We didn't have Character Education in school when I was growing up. Oh, we had some characters. We had boys in 11th grade who had been held back so many times, they were drawing their pension. We had another kid who specialized in making odd noises behind the teacher's back: the sound of a coffee percolator, a cat, or certain bodily functions. None of the boys, including the guilty party, would own up to it, so we all got paddled. Lesson learned: life isn't fair.
Still, our authority figures were able to convey the basics of good behavior. They would later become the traits that make up the character education curriculum: kindness, responsibility, respect, honesty, fairness, and caring.
Generally speaking, if we were disrespectful, dishonest, unfair, or just downright mean, there were consequences. The system was not flawless, but it worked more often than not.
As a result of those lessons, we could leave our doors unlocked, and the windows open. We could even shake hands with a bank teller. Now the bank keeps us at bay with glass that is six inches thick, and a slot that is barely big enough to slide through a check. That tells you all you need to know about our collective character.
When I see trash along our roadsides, I think about those character education lessons. Toss out one fast food bag from your car window, and you have broken all those rules in a single gesture. “No big deal,” some will say. “Prisoners will pick it up. It gives them something to do.” I guess that's the price they pay for failing at honesty.
I could rant on about people who are rude in public, who are inconsiderate while driving, and who leave public bathrooms in far worse condition than when they entered. Each are valid targets. But if their family members and teachers couldn't get their attention, I can’t either. So instead, I will shift my focus to someone who “gets it.”
I just met a sixth-grade girl in Dunlap, Tennessee who exemplifies good character. Gracie Johnson attends Sequatchie County Middle School, and she has never needed a teacher to explain kindness and caring. Those traits are part of Gracie's DNA.
When she was in first grade, she met a little boy named Matthew Hart. Even then, Gracie knew Matthew wasn't like the others. He was very talkative, overly active, and he didn't always say or do the right thing. That made him the target of bullying. Back then, his condition had not been diagnosed. We now know it is autism.
Gracie took an interest in Matthew. “I wanted to be his friend,” she said. He would get upset, and she would tell him, “Don’t worry, you belong here. Everybody loves you. And then he would hug me.”
Ever since then, she has been his shield. “I’ve had to step in a few times when other kids pick on him,” she said. She eats lunch with him. “He's my friend and I love him,” Gracie says. “He seems relaxed when I'm around.”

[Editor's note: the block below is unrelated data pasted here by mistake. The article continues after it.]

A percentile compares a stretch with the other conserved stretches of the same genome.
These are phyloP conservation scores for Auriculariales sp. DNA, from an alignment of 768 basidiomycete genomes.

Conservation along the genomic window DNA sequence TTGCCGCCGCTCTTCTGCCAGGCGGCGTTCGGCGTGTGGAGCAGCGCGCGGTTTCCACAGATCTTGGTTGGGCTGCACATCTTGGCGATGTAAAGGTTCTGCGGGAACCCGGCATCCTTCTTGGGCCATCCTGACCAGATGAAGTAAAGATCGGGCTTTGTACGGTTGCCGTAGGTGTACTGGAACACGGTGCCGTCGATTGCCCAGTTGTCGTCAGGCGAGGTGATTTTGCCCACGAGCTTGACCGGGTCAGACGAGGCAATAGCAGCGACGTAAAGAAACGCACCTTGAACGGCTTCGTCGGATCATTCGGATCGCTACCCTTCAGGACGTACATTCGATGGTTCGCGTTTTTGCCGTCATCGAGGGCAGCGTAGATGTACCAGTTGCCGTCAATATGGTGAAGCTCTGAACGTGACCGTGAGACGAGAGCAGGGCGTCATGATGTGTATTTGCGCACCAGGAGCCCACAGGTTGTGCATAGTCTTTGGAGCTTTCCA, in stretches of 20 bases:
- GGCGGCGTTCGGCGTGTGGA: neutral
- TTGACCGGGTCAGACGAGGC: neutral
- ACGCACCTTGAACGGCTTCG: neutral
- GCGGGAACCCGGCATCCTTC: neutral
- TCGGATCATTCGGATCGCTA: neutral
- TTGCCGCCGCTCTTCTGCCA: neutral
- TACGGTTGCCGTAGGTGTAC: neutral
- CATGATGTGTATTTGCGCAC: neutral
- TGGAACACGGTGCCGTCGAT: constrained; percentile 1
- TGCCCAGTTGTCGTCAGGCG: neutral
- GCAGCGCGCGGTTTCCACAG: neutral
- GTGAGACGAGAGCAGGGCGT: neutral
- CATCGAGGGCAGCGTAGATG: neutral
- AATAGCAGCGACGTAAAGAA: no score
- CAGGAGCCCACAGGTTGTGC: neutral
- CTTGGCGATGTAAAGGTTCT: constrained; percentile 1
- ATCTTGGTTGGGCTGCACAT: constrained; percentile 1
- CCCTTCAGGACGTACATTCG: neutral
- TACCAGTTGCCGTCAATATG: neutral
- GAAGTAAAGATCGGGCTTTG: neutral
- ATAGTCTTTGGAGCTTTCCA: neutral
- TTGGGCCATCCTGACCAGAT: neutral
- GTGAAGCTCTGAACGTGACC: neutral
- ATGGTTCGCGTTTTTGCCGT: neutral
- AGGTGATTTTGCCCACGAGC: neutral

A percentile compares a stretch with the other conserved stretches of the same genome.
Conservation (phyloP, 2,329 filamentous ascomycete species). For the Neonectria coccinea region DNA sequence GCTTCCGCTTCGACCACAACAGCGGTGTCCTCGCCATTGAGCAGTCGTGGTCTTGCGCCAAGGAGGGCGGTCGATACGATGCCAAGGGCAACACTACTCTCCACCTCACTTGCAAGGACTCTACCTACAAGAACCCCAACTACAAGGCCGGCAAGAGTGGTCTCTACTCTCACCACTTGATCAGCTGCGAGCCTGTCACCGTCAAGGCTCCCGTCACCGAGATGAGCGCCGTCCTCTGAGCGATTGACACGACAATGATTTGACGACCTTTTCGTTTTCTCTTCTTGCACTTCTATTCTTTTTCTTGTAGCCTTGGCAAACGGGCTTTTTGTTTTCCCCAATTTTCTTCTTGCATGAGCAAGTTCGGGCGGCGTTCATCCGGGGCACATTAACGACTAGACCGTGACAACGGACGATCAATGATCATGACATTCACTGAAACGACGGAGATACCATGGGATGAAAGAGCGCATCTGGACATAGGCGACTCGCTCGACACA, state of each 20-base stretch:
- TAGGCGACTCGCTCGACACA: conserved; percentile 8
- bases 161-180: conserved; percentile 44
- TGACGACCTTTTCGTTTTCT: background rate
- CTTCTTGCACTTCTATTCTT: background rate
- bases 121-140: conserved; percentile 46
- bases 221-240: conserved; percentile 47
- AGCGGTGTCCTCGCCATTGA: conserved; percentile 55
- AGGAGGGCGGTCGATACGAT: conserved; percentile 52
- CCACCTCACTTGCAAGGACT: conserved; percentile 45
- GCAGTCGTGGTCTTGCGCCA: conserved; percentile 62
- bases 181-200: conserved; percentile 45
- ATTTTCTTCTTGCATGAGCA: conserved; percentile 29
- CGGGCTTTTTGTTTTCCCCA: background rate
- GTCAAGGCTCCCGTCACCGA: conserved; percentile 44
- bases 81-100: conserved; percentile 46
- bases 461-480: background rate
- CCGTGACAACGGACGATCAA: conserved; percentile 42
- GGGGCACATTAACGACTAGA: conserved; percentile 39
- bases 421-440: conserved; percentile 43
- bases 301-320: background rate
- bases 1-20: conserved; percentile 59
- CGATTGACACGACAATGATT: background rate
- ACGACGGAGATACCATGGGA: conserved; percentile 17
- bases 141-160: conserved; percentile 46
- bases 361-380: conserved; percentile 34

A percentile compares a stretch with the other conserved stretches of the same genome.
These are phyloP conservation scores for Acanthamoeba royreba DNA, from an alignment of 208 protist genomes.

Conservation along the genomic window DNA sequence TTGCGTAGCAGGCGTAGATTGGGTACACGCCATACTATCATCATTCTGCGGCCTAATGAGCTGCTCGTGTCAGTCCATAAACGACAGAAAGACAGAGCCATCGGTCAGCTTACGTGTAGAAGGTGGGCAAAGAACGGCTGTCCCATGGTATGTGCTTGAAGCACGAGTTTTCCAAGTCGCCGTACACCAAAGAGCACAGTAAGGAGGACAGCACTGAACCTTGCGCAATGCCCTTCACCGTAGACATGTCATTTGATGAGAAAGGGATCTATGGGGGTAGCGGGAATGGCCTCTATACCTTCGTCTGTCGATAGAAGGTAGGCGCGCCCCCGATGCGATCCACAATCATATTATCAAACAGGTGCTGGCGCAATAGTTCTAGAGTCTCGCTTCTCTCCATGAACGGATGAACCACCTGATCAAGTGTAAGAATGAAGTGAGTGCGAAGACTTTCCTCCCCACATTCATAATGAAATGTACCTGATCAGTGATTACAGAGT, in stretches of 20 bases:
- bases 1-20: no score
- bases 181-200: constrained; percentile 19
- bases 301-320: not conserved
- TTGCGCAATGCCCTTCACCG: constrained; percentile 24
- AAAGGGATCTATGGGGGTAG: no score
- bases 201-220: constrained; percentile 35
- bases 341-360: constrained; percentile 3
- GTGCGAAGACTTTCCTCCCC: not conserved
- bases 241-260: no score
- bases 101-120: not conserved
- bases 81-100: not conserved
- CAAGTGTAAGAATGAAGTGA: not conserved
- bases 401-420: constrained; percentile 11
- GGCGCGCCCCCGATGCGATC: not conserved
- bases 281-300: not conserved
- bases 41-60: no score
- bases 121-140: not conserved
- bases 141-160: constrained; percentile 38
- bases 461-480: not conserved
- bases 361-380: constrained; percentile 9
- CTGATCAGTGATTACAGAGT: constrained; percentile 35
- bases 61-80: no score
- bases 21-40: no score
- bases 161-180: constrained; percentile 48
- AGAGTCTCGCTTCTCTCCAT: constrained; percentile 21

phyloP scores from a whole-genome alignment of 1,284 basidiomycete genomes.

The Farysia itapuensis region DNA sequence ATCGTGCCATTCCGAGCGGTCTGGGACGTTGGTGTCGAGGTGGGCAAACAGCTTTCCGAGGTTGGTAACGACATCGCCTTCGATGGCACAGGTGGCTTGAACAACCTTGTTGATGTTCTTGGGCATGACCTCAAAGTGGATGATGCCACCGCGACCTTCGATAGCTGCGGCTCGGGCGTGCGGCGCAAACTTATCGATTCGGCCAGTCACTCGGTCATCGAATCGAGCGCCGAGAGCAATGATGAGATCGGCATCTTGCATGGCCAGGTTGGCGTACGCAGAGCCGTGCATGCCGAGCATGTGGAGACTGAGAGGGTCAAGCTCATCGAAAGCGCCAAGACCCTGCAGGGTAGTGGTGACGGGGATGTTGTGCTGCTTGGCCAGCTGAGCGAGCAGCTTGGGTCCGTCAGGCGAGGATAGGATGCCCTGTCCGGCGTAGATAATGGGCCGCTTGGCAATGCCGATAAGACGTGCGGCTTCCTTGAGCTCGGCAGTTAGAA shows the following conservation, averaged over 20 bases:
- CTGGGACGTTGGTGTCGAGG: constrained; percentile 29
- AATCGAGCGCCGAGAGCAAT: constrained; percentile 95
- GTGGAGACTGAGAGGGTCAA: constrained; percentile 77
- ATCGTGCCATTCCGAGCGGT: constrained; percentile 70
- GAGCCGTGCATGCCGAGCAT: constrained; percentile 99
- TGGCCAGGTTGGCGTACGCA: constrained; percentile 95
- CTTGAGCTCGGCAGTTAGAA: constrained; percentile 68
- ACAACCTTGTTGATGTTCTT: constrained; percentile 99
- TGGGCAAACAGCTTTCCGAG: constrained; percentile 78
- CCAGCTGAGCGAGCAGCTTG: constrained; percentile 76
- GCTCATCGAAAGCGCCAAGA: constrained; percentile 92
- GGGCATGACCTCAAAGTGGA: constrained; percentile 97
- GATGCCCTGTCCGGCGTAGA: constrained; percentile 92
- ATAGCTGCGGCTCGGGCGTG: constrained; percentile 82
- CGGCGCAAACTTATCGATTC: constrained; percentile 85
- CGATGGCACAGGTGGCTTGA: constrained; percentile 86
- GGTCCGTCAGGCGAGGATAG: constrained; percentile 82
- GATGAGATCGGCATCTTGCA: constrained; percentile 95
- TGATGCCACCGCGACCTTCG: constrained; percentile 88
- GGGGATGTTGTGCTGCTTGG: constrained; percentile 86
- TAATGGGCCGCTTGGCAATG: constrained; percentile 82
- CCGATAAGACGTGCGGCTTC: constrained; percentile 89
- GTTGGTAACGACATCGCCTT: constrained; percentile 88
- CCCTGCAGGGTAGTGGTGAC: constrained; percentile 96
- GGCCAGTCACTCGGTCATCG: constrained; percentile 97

Recently, Gracie learned she made the homecoming court. Now, this is a big deal. She must get her hair done. She must find a dress, with the right shoes. Oh, and one more thing. She must have an escort.
The homecoming attendants are usually escorted by “A” students, or some guy from the cool crowd. Gracie had other ideas. “I wanted Matthew,” she said. “I didn’t care that he had autism. I didn’t want him to miss out on this.”
Some of the grown-ups were skeptical. Matthew’s behavior could be unpredictable, and he was not comfortable in crowds. Would he act up? Would he back out at the last minute? Homecoming is supposed to be perfect. There are lots of pictures, and people are watching your every move. “Do you REALLY want to take a chance with Matthew?” Gracie was asked. “Absolutely,” she replied. “It’s in God’s hands. He’ll let Matthew do what he needs to do.”
The big night came. Gracie was beautiful, Matthew was handsome, and in a true fairytale ending, when the homecoming princess was announced, Gracie's name was called. “I was shocked,’ she said. Matthew jumped up and down. “You won, you won!” he exclaimed to Gracie.
In the best example of good character, Gracie was more excited for Matthew than for herself. “I think he was even happier than I was!” she said.
Gracie and Matthew are rock stars at their school. Other students spontaneously applaud when they enter the cafeteria. She hopes their friendship inspires others, even adults. “People with autism stand out, they’re different,” she said. “I like having a friend who doesn’t think the same way as everyone else.”
No matter your age, if you want to be one of the cool kids, be like Gracie.
David Carroll, a Chattanooga news anchor, is the author of “Volunteer Bama Dawg,” a collection of his best stories. You may contact him at 900 Whitehall Road, Chattanooga, TN 37405 or firstname.lastname@example.org.